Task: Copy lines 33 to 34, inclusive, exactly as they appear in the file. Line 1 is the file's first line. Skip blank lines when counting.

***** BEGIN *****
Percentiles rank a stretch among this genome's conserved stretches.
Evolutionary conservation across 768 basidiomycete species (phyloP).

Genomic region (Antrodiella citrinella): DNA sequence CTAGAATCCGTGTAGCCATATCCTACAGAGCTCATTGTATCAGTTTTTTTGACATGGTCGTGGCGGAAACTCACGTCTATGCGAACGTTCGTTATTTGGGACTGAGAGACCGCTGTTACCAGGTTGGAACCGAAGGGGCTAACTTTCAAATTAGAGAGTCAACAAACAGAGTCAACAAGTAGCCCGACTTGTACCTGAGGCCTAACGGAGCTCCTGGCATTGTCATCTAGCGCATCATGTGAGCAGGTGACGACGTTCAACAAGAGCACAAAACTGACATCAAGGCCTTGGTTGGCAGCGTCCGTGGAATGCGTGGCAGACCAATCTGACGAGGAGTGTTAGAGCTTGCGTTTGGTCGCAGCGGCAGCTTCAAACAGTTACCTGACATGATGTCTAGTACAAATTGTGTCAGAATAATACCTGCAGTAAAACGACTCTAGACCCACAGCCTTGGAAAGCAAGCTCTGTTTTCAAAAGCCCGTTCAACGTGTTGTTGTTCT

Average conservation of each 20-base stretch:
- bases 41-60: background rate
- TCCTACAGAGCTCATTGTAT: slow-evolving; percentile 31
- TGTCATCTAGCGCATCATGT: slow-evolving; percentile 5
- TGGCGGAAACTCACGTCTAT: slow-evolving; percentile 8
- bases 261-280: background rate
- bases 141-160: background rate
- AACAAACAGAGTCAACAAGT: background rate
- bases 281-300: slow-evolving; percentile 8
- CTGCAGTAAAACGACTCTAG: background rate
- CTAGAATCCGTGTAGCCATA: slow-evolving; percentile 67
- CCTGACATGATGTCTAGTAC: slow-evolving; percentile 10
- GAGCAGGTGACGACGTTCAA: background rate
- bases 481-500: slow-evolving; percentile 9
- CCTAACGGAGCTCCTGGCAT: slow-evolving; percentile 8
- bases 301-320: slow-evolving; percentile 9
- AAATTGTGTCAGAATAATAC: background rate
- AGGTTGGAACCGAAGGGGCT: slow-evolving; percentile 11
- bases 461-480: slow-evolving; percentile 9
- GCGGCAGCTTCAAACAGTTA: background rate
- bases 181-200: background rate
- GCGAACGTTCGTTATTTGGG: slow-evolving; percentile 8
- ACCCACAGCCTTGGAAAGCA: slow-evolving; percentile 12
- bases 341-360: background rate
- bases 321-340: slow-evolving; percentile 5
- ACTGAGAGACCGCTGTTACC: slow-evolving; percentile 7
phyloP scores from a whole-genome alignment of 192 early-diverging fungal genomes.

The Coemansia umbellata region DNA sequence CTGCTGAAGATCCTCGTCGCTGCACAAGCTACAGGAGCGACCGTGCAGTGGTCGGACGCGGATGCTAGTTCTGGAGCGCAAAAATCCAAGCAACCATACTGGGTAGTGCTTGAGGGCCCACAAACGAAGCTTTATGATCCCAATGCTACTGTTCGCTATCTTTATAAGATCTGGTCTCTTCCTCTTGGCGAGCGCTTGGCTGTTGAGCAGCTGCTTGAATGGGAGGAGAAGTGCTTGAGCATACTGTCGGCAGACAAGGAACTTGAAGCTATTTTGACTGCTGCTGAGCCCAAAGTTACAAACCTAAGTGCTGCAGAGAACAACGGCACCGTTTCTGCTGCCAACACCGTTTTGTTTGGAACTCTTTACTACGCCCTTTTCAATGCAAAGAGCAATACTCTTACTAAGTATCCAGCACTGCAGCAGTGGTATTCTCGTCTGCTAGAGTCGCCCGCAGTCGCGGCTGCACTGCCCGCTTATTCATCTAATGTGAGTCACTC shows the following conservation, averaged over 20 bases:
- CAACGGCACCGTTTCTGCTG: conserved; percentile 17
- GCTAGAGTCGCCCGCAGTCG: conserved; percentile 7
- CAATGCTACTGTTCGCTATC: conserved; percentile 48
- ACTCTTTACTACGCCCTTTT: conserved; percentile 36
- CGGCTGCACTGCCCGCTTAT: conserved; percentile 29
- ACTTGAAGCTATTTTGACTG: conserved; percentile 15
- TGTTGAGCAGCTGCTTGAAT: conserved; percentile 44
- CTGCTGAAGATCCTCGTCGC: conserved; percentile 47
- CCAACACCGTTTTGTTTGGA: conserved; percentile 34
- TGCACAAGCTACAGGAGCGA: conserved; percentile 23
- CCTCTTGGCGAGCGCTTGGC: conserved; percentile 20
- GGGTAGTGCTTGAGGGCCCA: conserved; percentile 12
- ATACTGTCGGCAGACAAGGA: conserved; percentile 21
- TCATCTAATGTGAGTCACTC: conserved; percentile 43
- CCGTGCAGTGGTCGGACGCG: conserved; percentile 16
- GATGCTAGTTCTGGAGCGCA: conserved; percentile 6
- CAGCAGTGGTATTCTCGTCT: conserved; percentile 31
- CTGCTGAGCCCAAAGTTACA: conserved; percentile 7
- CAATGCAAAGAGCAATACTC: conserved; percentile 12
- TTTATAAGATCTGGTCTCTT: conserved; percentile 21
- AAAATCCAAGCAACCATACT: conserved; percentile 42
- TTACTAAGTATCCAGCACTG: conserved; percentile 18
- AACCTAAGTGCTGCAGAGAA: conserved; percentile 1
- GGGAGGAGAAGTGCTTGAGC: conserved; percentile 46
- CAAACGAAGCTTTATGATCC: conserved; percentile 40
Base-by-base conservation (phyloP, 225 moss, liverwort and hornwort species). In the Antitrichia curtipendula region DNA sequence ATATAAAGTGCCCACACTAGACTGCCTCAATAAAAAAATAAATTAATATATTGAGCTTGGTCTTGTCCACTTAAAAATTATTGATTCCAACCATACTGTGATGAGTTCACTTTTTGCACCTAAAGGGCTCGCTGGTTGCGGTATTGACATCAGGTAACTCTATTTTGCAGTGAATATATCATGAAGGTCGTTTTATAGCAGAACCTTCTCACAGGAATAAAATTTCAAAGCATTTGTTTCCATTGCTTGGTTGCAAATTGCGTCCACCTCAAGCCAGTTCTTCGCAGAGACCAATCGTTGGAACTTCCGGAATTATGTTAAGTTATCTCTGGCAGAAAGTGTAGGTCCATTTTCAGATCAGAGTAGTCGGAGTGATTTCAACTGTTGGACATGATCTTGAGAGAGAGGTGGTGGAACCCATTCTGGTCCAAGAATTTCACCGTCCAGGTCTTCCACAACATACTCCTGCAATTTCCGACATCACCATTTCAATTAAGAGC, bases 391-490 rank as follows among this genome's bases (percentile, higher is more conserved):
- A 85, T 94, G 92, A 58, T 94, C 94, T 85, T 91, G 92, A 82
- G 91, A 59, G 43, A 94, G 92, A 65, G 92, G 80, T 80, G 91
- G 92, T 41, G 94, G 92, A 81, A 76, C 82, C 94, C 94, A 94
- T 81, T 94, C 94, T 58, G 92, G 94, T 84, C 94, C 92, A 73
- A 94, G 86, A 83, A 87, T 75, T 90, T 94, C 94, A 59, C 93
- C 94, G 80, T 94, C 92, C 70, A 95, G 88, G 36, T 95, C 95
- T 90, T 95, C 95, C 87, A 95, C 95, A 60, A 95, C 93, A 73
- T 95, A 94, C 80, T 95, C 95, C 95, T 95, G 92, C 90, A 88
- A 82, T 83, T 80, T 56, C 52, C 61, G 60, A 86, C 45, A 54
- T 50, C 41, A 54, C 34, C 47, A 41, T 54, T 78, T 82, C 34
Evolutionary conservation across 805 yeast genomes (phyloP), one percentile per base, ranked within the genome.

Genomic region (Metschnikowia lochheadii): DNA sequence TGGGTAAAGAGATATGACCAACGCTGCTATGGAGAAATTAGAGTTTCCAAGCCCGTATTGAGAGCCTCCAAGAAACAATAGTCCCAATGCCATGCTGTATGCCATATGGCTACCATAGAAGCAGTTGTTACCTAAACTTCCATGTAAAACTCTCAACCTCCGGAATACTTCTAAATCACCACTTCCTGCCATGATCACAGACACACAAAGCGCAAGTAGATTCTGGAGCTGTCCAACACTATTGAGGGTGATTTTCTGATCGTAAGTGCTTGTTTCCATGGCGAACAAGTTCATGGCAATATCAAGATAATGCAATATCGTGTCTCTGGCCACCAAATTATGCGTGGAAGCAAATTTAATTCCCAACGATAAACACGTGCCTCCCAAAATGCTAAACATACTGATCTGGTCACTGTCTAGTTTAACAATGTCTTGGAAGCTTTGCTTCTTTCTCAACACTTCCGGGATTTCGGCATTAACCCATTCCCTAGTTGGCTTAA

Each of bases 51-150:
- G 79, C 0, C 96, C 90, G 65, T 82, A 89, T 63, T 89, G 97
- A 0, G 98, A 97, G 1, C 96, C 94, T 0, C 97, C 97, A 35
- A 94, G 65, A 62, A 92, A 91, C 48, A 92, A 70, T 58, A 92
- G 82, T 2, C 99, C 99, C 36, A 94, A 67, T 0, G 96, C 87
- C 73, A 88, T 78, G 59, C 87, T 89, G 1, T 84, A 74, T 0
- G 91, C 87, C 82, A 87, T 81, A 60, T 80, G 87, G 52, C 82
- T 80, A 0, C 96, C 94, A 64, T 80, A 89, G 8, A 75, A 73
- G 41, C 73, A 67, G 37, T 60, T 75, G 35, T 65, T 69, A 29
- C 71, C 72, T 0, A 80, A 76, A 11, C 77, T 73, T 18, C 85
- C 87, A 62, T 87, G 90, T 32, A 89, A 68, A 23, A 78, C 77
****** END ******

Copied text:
- GCTAGAGTCGCCCGCAGTCG: conserved; percentile 7
- CAATGCTACTGTTCGCTATC: conserved; percentile 48